Helping Corporate Fitness Clients Find Motivation for Exercise
This blog was written by Mechelle Meadows. Meet our blogging fitness specialists at the NIFS website.
The fact that exercise is beneficial for your health is common knowledge these days. It would be hard to find someone to say that he or she shouldn’t exercise. The problem lies in mustering up the motivation to begin a routine and stick with it week in and week out.
This article provides tips for parents on setting healthy examples for children when it comes to exercise. The ideas could be applicable to anyone, though. One of the most important tips it touches on is to stop thinking of exercise as a chore. We all have never-ending to-do lists, parents especially, but exercise can be a stress relief and something you do to better yourself. Yes, it should be planned for, but rather than seeing it as the next chore in your list, think of it as a personal time-out.
The article offers other valuable lessons, too—planning ahead for your exercise, setting realistic goals, and bouncing back from setbacks. As a corporate fitness professional, the advice that struck me the most was the importance of finding your personal motivation or your reason for exercise. Knowing that you should isn’t always going to help you get off the couch, and in fact, can lead to feelings of guilt and shame when an exercise program isn’t adhered to. Material rewards can be nice, for instance treating yourself to a massage or a new pair of jeans, but those prizes can also cease to spur you on day after day. An intrinsic desire to be healthy and a personal drive to stay committed yield the best results.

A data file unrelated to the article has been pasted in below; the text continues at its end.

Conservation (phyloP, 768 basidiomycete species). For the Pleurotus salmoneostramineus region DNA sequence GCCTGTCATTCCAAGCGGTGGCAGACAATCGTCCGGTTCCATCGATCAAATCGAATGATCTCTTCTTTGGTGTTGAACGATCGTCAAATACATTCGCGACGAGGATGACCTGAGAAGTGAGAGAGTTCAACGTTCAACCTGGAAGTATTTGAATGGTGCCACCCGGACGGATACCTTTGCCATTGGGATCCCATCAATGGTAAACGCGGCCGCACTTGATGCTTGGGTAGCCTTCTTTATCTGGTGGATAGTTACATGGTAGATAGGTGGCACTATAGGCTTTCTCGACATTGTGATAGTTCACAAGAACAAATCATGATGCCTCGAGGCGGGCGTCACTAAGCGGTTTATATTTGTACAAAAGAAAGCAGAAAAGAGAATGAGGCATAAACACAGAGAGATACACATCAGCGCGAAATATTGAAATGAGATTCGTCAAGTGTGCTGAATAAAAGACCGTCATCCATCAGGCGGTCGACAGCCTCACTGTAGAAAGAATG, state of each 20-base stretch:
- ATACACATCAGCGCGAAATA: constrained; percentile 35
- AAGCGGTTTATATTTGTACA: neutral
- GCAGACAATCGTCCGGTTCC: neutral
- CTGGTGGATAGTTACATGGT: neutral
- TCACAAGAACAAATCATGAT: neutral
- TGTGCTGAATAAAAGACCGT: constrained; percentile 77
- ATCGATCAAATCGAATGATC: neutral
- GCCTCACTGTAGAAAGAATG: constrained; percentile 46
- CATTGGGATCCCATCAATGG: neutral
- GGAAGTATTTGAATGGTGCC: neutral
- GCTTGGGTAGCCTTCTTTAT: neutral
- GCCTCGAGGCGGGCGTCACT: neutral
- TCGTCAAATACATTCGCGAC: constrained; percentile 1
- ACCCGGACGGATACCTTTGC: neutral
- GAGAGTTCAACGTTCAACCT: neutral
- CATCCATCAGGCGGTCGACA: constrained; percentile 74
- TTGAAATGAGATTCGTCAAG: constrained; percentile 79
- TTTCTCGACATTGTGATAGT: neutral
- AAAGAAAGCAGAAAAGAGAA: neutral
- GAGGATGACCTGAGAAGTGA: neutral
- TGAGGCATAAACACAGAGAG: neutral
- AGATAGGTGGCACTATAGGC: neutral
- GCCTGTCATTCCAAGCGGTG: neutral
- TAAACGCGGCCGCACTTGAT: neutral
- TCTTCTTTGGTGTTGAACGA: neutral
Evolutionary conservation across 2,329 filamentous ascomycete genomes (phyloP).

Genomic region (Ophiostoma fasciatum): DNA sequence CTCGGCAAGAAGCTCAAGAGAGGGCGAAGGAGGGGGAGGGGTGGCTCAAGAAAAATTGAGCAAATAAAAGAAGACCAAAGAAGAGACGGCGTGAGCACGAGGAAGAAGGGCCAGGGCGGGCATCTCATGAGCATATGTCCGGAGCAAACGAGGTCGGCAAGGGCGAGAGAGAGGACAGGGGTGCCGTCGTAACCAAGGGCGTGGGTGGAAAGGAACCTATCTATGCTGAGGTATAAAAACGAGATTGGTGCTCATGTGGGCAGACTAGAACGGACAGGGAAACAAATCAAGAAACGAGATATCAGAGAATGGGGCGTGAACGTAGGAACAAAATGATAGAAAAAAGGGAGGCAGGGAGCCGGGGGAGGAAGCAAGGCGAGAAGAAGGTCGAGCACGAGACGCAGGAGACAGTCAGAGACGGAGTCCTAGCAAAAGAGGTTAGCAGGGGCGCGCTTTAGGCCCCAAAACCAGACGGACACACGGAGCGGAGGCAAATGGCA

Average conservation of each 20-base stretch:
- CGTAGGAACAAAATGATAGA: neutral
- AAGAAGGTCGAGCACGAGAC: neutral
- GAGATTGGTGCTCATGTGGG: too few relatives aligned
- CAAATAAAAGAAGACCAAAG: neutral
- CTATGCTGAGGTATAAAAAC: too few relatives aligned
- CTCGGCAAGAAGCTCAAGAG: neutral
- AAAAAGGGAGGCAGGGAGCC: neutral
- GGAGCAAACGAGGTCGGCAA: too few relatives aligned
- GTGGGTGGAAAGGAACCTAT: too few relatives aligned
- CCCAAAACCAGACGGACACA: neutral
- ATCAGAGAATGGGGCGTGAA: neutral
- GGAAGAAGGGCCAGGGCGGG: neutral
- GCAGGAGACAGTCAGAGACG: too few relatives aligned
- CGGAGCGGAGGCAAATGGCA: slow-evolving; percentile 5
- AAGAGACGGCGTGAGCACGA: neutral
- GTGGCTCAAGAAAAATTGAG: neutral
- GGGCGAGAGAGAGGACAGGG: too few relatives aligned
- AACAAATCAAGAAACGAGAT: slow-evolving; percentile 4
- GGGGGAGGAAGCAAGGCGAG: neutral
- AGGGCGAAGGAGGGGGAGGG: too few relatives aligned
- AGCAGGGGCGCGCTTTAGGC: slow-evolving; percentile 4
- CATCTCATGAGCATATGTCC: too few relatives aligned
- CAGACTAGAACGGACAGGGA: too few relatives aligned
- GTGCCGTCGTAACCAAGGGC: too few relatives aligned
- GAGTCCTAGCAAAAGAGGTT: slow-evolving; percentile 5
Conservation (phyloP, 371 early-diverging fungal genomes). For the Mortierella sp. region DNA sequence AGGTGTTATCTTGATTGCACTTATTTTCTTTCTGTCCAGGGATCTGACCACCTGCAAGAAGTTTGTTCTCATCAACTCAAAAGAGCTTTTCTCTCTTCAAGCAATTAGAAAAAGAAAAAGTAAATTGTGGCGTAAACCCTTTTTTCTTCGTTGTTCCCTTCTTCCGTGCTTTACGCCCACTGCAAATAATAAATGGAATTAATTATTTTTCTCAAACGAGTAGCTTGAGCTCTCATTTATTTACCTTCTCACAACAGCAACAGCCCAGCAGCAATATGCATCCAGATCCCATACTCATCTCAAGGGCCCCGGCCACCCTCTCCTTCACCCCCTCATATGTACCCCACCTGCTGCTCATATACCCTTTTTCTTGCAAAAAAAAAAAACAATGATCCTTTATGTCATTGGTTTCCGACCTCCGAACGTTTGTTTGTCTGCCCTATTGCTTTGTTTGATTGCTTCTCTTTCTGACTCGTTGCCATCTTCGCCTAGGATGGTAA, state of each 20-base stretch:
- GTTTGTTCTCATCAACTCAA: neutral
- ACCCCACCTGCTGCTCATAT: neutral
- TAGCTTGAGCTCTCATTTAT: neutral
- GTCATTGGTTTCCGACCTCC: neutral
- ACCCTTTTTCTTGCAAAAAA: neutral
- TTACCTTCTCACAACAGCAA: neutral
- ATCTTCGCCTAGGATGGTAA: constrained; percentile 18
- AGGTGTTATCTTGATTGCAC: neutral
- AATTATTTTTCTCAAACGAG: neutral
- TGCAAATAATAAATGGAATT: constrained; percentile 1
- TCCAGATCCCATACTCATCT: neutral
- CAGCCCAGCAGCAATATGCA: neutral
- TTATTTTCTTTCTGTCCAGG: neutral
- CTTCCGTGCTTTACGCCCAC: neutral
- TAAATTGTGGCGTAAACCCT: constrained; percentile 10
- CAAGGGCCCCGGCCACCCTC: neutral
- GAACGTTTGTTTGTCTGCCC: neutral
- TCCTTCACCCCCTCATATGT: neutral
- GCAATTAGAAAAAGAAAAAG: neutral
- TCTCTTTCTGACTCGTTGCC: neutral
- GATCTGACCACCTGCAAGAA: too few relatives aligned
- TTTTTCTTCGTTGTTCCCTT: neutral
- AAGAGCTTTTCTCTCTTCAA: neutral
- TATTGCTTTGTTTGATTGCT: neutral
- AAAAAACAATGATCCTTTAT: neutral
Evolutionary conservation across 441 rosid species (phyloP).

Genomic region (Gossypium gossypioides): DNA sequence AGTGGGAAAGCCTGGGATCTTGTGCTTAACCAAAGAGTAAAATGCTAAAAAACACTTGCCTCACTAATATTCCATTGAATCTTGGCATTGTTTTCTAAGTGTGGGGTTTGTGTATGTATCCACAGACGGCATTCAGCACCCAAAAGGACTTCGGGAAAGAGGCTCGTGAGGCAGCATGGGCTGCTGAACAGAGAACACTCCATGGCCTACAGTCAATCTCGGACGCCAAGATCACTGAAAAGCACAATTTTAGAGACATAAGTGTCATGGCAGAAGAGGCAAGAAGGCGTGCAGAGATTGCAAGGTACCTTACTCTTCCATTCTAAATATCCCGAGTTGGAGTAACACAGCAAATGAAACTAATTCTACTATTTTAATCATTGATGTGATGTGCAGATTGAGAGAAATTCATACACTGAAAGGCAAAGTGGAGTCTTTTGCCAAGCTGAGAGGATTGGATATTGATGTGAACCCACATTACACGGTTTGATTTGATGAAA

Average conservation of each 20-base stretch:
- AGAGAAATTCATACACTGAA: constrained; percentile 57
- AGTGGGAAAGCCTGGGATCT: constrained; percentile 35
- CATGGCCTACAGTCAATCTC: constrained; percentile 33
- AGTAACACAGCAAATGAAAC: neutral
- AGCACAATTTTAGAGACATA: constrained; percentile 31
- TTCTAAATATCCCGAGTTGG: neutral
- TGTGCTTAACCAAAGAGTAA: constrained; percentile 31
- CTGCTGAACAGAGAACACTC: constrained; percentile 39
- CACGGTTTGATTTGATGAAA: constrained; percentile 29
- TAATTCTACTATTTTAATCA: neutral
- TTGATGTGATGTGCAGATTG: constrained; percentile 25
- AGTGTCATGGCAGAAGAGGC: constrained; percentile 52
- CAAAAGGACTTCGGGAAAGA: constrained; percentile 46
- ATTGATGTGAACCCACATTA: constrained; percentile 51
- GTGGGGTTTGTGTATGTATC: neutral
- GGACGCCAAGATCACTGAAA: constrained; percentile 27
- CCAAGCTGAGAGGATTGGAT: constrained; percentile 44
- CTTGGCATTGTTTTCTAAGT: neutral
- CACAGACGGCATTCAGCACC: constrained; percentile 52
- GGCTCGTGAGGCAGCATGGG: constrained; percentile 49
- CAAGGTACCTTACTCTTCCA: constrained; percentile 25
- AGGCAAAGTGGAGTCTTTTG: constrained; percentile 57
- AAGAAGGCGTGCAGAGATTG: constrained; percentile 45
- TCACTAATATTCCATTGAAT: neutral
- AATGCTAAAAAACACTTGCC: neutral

As a visual example of motivation, poll some of your corporate fitness center members and ask them what their reasons for exercise are. Post this on a bulletin board along with their pictures for all to see as examples of sticking with it!